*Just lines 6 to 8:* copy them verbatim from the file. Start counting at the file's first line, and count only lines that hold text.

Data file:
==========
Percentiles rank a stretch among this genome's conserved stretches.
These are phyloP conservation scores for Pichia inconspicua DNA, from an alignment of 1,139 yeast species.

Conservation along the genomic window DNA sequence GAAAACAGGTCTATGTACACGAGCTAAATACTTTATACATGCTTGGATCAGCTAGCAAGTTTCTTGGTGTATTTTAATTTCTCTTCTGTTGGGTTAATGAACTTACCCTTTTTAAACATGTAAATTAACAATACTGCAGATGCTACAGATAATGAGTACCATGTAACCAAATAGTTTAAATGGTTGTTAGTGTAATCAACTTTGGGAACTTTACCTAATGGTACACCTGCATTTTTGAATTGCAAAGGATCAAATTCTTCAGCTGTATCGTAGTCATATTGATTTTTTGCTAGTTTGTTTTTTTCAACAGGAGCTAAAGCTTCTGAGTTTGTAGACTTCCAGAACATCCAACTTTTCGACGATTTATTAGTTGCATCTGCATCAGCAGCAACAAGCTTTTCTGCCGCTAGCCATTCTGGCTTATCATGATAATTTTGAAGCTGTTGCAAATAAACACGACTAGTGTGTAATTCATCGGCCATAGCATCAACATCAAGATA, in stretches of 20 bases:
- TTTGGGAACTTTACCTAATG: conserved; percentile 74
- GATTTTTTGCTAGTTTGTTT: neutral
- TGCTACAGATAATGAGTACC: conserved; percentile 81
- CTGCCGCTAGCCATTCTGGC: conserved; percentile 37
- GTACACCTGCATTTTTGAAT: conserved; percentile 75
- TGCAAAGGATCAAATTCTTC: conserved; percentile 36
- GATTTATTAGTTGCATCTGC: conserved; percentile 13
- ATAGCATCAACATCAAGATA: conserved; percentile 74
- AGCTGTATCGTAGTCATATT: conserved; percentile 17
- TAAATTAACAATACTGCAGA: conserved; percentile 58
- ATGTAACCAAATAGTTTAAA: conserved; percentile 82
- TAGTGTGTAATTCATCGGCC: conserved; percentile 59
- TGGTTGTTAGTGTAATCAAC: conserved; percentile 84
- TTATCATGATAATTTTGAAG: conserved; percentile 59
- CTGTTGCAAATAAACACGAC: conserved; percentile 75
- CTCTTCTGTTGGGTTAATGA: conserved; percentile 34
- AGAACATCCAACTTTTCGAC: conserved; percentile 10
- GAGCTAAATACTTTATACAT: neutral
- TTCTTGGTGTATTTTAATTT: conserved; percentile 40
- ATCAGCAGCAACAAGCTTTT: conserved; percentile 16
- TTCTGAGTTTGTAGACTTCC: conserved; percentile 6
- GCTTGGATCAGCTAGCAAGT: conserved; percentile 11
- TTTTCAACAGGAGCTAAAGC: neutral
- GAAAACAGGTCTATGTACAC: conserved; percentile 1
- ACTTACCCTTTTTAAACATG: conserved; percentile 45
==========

- TGCTACAGATAATGAGTACC: conserved; percentile 81
- CTGCCGCTAGCCATTCTGGC: conserved; percentile 37
- GTACACCTGCATTTTTGAAT: conserved; percentile 75